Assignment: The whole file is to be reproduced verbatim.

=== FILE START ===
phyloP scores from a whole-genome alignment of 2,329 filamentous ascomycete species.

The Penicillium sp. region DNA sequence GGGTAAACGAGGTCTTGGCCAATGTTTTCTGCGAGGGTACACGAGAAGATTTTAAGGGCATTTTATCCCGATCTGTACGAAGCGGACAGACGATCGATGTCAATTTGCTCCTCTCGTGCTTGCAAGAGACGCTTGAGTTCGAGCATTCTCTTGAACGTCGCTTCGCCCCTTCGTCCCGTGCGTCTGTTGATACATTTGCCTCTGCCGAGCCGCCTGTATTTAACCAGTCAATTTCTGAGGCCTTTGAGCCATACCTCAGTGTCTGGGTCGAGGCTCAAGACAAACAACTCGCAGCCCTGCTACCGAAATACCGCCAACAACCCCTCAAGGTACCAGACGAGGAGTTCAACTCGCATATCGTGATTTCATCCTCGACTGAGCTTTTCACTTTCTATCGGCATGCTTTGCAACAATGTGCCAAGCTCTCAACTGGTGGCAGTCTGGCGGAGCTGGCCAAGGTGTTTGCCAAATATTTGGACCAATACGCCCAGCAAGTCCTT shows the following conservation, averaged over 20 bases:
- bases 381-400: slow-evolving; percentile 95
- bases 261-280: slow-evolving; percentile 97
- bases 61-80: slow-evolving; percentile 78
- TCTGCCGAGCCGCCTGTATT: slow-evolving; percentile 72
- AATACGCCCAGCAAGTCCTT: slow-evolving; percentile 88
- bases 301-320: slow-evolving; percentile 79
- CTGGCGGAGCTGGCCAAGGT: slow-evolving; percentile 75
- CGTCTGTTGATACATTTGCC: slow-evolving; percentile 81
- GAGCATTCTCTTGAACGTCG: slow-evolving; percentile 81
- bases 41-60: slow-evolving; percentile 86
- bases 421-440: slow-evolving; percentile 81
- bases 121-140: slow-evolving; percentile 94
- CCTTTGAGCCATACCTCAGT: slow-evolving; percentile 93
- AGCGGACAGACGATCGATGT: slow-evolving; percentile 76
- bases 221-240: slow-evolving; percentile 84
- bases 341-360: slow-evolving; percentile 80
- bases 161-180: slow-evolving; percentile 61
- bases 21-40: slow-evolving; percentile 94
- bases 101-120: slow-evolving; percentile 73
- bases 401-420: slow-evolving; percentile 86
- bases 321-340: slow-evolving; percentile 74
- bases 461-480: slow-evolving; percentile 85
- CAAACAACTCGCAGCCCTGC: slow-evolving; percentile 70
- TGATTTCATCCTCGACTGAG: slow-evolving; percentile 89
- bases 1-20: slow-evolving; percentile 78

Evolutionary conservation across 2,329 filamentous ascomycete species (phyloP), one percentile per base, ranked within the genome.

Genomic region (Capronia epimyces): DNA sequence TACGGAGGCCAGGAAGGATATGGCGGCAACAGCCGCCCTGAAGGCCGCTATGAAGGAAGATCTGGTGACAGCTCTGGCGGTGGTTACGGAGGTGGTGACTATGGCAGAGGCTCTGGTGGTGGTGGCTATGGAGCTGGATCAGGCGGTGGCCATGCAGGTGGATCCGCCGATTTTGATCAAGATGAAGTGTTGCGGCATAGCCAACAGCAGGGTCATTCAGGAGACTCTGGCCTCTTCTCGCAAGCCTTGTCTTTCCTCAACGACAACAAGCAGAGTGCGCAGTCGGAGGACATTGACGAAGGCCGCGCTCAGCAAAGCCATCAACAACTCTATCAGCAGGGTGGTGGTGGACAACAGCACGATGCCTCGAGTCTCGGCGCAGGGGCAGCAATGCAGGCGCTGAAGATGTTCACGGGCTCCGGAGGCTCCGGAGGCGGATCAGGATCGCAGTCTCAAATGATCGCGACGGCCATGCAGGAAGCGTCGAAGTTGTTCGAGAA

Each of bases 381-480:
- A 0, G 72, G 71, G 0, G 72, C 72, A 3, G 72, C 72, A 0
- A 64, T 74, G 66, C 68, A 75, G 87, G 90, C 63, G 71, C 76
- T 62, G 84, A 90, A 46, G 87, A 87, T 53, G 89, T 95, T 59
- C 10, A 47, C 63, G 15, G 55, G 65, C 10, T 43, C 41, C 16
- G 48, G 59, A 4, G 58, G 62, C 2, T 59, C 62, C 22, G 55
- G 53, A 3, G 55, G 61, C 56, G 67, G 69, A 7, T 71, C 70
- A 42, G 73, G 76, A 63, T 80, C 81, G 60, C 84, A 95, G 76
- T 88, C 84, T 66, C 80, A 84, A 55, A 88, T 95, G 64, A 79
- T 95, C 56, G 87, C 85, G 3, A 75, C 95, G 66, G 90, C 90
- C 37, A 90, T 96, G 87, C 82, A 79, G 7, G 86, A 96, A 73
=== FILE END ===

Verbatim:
phyloP scores from a whole-genome alignment of 2,329 filamentous ascomycete species.

The Penicillium sp. region DNA sequence GGGTAAACGAGGTCTTGGCCAATGTTTTCTGCGAGGGTACACGAGAAGATTTTAAGGGCATTTTATCCCGATCTGTACGAAGCGGACAGACGATCGATGTCAATTTGCTCCTCTCGTGCTTGCAAGAGACGCTTGAGTTCGAGCATTCTCTTGAACGTCGCTTCGCCCCTTCGTCCCGTGCGTCTGTTGATACATTTGCCTCTGCCGAGCCGCCTGTATTTAACCAGTCAATTTCTGAGGCCTTTGAGCCATACCTCAGTGTCTGGGTCGAGGCTCAAGACAAACAACTCGCAGCCCTGCTACCGAAATACCGCCAACAACCCCTCAAGGTACCAGACGAGGAGTTCAACTCGCATATCGTGATTTCATCCTCGACTGAGCTTTTCACTTTCTATCGGCATGCTTTGCAACAATGTGCCAAGCTCTCAACTGGTGGCAGTCTGGCGGAGCTGGCCAAGGTGTTTGCCAAATATTTGGACCAATACGCCCAGCAAGTCCTT shows the following conservation, averaged over 20 bases:
- bases 381-400: slow-evolving; percentile 95
- bases 261-280: slow-evolving; percentile 97
- bases 61-80: slow-evolving; percentile 78
- TCTGCCGAGCCGCCTGTATT: slow-evolving; percentile 72
- AATACGCCCAGCAAGTCCTT: slow-evolving; percentile 88
- bases 301-320: slow-evolving; percentile 79
- CTGGCGGAGCTGGCCAAGGT: slow-evolving; percentile 75
- CGTCTGTTGATACATTTGCC: slow-evolving; percentile 81
- GAGCATTCTCTTGAACGTCG: slow-evolving; percentile 81
- bases 41-60: slow-evolving; percentile 86
- bases 421-440: slow-evolving; percentile 81
- bases 121-140: slow-evolving; percentile 94
- CCTTTGAGCCATACCTCAGT: slow-evolving; percentile 93
- AGCGGACAGACGATCGATGT: slow-evolving; percentile 76
- bases 221-240: slow-evolving; percentile 84
- bases 341-360: slow-evolving; percentile 80
- bases 161-180: slow-evolving; percentile 61
- bases 21-40: slow-evolving; percentile 94
- bases 101-120: slow-evolving; percentile 73
- bases 401-420: slow-evolving; percentile 86
- bases 321-340: slow-evolving; percentile 74
- bases 461-480: slow-evolving; percentile 85
- CAAACAACTCGCAGCCCTGC: slow-evolving; percentile 70
- TGATTTCATCCTCGACTGAG: slow-evolving; percentile 89
- bases 1-20: slow-evolving; percentile 78

Evolutionary conservation across 2,329 filamentous ascomycete species (phyloP), one percentile per base, ranked within the genome.

Genomic region (Capronia epimyces): DNA sequence TACGGAGGCCAGGAAGGATATGGCGGCAACAGCCGCCCTGAAGGCCGCTATGAAGGAAGATCTGGTGACAGCTCTGGCGGTGGTTACGGAGGTGGTGACTATGGCAGAGGCTCTGGTGGTGGTGGCTATGGAGCTGGATCAGGCGGTGGCCATGCAGGTGGATCCGCCGATTTTGATCAAGATGAAGTGTTGCGGCATAGCCAACAGCAGGGTCATTCAGGAGACTCTGGCCTCTTCTCGCAAGCCTTGTCTTTCCTCAACGACAACAAGCAGAGTGCGCAGTCGGAGGACATTGACGAAGGCCGCGCTCAGCAAAGCCATCAACAACTCTATCAGCAGGGTGGTGGTGGACAACAGCACGATGCCTCGAGTCTCGGCGCAGGGGCAGCAATGCAGGCGCTGAAGATGTTCACGGGCTCCGGAGGCTCCGGAGGCGGATCAGGATCGCAGTCTCAAATGATCGCGACGGCCATGCAGGAAGCGTCGAAGTTGTTCGAGAA

Each of bases 381-480:
- A 0, G 72, G 71, G 0, G 72, C 72, A 3, G 72, C 72, A 0
- A 64, T 74, G 66, C 68, A 75, G 87, G 90, C 63, G 71, C 76
- T 62, G 84, A 90, A 46, G 87, A 87, T 53, G 89, T 95, T 59
- C 10, A 47, C 63, G 15, G 55, G 65, C 10, T 43, C 41, C 16
- G 48, G 59, A 4, G 58, G 62, C 2, T 59, C 62, C 22, G 55
- G 53, A 3, G 55, G 61, C 56, G 67, G 69, A 7, T 71, C 70
- A 42, G 73, G 76, A 63, T 80, C 81, G 60, C 84, A 95, G 76
- T 88, C 84, T 66, C 80, A 84, A 55, A 88, T 95, G 64, A 79
- T 95, C 56, G 87, C 85, G 3, A 75, C 95, G 66, G 90, C 90
- C 37, A 90, T 96, G 87, C 82, A 79, G 7, G 86, A 96, A 73